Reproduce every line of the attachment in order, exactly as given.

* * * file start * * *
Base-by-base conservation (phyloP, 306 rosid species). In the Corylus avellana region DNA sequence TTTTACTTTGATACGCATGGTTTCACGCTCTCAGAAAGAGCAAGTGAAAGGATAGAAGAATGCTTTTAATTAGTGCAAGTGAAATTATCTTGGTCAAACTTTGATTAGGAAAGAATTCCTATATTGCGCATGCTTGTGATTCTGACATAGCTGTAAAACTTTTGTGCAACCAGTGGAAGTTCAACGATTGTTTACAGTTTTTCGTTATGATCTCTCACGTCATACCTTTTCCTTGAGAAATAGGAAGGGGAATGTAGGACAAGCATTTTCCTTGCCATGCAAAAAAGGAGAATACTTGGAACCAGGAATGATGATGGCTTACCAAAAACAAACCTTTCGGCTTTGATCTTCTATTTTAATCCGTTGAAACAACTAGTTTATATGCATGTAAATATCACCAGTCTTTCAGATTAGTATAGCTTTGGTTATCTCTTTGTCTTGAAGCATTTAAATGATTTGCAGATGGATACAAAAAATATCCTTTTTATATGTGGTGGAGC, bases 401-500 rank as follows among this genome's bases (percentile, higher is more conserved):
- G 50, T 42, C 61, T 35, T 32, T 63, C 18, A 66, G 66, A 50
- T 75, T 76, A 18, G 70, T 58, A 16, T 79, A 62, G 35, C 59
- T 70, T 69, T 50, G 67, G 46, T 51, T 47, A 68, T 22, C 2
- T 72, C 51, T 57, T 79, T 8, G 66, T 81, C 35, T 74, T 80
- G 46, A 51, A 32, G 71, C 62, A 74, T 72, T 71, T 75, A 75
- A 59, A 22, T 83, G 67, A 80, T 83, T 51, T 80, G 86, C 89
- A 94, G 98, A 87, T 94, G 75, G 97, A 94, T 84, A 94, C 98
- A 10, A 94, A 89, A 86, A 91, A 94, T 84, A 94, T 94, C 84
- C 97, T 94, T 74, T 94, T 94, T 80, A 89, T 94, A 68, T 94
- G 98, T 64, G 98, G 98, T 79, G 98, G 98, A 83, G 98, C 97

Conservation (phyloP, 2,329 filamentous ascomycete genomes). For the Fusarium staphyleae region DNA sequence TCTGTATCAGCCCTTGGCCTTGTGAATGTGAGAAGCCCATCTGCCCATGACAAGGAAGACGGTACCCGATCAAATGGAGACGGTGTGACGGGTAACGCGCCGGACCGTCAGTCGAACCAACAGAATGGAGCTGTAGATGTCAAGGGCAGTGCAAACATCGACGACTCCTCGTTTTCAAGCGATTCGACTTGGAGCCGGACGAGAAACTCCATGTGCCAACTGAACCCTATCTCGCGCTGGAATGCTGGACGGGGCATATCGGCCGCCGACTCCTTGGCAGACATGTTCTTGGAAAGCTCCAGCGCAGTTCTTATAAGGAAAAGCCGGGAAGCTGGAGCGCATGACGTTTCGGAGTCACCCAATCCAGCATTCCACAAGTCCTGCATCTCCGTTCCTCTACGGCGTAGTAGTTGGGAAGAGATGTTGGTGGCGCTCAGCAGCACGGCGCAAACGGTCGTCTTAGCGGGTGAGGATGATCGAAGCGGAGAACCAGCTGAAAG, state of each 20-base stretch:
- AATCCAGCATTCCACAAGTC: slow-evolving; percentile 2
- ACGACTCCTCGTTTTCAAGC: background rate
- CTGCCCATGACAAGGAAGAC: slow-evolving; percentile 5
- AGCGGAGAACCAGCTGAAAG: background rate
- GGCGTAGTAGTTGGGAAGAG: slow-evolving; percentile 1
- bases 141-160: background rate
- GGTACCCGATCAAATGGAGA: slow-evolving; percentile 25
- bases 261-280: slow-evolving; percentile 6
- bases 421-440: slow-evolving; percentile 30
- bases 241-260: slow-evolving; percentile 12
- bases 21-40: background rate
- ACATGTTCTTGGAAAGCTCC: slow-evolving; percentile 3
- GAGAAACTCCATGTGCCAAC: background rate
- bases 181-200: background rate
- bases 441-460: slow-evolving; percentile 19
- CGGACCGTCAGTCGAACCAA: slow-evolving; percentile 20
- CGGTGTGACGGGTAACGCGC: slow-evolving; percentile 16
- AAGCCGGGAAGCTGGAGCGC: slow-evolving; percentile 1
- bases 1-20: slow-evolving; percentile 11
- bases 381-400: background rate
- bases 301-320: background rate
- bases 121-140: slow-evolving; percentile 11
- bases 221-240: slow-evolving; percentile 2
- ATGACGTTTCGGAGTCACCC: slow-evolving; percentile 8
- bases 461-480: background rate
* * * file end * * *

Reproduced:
Base-by-base conservation (phyloP, 306 rosid species). In the Corylus avellana region DNA sequence TTTTACTTTGATACGCATGGTTTCACGCTCTCAGAAAGAGCAAGTGAAAGGATAGAAGAATGCTTTTAATTAGTGCAAGTGAAATTATCTTGGTCAAACTTTGATTAGGAAAGAATTCCTATATTGCGCATGCTTGTGATTCTGACATAGCTGTAAAACTTTTGTGCAACCAGTGGAAGTTCAACGATTGTTTACAGTTTTTCGTTATGATCTCTCACGTCATACCTTTTCCTTGAGAAATAGGAAGGGGAATGTAGGACAAGCATTTTCCTTGCCATGCAAAAAAGGAGAATACTTGGAACCAGGAATGATGATGGCTTACCAAAAACAAACCTTTCGGCTTTGATCTTCTATTTTAATCCGTTGAAACAACTAGTTTATATGCATGTAAATATCACCAGTCTTTCAGATTAGTATAGCTTTGGTTATCTCTTTGTCTTGAAGCATTTAAATGATTTGCAGATGGATACAAAAAATATCCTTTTTATATGTGGTGGAGC, bases 401-500 rank as follows among this genome's bases (percentile, higher is more conserved):
- G 50, T 42, C 61, T 35, T 32, T 63, C 18, A 66, G 66, A 50
- T 75, T 76, A 18, G 70, T 58, A 16, T 79, A 62, G 35, C 59
- T 70, T 69, T 50, G 67, G 46, T 51, T 47, A 68, T 22, C 2
- T 72, C 51, T 57, T 79, T 8, G 66, T 81, C 35, T 74, T 80
- G 46, A 51, A 32, G 71, C 62, A 74, T 72, T 71, T 75, A 75
- A 59, A 22, T 83, G 67, A 80, T 83, T 51, T 80, G 86, C 89
- A 94, G 98, A 87, T 94, G 75, G 97, A 94, T 84, A 94, C 98
- A 10, A 94, A 89, A 86, A 91, A 94, T 84, A 94, T 94, C 84
- C 97, T 94, T 74, T 94, T 94, T 80, A 89, T 94, A 68, T 94
- G 98, T 64, G 98, G 98, T 79, G 98, G 98, A 83, G 98, C 97

Conservation (phyloP, 2,329 filamentous ascomycete genomes). For the Fusarium staphyleae region DNA sequence TCTGTATCAGCCCTTGGCCTTGTGAATGTGAGAAGCCCATCTGCCCATGACAAGGAAGACGGTACCCGATCAAATGGAGACGGTGTGACGGGTAACGCGCCGGACCGTCAGTCGAACCAACAGAATGGAGCTGTAGATGTCAAGGGCAGTGCAAACATCGACGACTCCTCGTTTTCAAGCGATTCGACTTGGAGCCGGACGAGAAACTCCATGTGCCAACTGAACCCTATCTCGCGCTGGAATGCTGGACGGGGCATATCGGCCGCCGACTCCTTGGCAGACATGTTCTTGGAAAGCTCCAGCGCAGTTCTTATAAGGAAAAGCCGGGAAGCTGGAGCGCATGACGTTTCGGAGTCACCCAATCCAGCATTCCACAAGTCCTGCATCTCCGTTCCTCTACGGCGTAGTAGTTGGGAAGAGATGTTGGTGGCGCTCAGCAGCACGGCGCAAACGGTCGTCTTAGCGGGTGAGGATGATCGAAGCGGAGAACCAGCTGAAAG, state of each 20-base stretch:
- AATCCAGCATTCCACAAGTC: slow-evolving; percentile 2
- ACGACTCCTCGTTTTCAAGC: background rate
- CTGCCCATGACAAGGAAGAC: slow-evolving; percentile 5
- AGCGGAGAACCAGCTGAAAG: background rate
- GGCGTAGTAGTTGGGAAGAG: slow-evolving; percentile 1
- bases 141-160: background rate
- GGTACCCGATCAAATGGAGA: slow-evolving; percentile 25
- bases 261-280: slow-evolving; percentile 6
- bases 421-440: slow-evolving; percentile 30
- bases 241-260: slow-evolving; percentile 12
- bases 21-40: background rate
- ACATGTTCTTGGAAAGCTCC: slow-evolving; percentile 3
- GAGAAACTCCATGTGCCAAC: background rate
- bases 181-200: background rate
- bases 441-460: slow-evolving; percentile 19
- CGGACCGTCAGTCGAACCAA: slow-evolving; percentile 20
- CGGTGTGACGGGTAACGCGC: slow-evolving; percentile 16
- AAGCCGGGAAGCTGGAGCGC: slow-evolving; percentile 1
- bases 1-20: slow-evolving; percentile 11
- bases 381-400: background rate
- bases 301-320: background rate
- bases 121-140: slow-evolving; percentile 11
- bases 221-240: slow-evolving; percentile 2
- ATGACGTTTCGGAGTCACCC: slow-evolving; percentile 8
- bases 461-480: background rate